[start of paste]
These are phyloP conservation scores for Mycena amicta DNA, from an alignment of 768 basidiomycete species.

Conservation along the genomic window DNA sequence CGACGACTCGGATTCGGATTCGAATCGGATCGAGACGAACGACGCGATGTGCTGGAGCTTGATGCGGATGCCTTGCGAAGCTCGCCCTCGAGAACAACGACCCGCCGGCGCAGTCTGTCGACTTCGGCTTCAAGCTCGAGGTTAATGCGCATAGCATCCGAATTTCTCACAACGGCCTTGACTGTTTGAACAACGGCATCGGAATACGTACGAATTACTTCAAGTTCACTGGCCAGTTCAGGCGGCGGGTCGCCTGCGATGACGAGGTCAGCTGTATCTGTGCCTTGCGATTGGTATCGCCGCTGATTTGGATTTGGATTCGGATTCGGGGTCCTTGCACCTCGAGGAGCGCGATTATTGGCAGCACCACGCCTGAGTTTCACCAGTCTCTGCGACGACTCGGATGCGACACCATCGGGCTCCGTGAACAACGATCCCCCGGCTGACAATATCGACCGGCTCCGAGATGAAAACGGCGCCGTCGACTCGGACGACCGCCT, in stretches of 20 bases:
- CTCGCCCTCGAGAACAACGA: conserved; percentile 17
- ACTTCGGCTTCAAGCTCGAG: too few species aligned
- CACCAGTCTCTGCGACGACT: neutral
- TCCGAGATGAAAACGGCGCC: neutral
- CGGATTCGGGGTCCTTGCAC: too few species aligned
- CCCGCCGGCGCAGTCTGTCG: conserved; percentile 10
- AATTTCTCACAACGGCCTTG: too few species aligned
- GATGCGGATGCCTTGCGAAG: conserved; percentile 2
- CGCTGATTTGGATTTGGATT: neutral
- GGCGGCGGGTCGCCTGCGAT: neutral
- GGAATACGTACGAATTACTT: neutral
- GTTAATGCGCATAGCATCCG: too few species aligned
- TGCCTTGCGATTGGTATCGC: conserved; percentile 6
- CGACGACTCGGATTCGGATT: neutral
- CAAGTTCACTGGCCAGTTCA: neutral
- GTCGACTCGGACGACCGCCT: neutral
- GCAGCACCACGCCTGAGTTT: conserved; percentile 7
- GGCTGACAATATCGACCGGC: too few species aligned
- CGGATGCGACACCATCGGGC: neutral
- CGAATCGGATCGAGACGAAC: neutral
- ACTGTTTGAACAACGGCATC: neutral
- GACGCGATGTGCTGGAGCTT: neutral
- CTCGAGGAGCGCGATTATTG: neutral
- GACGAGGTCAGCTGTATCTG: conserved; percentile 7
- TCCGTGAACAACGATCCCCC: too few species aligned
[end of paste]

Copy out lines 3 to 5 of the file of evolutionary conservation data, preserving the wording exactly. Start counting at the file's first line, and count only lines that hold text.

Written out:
- CTCGCCCTCGAGAACAACGA: conserved; percentile 17
- ACTTCGGCTTCAAGCTCGAG: too few species aligned
- CACCAGTCTCTGCGACGACT: neutral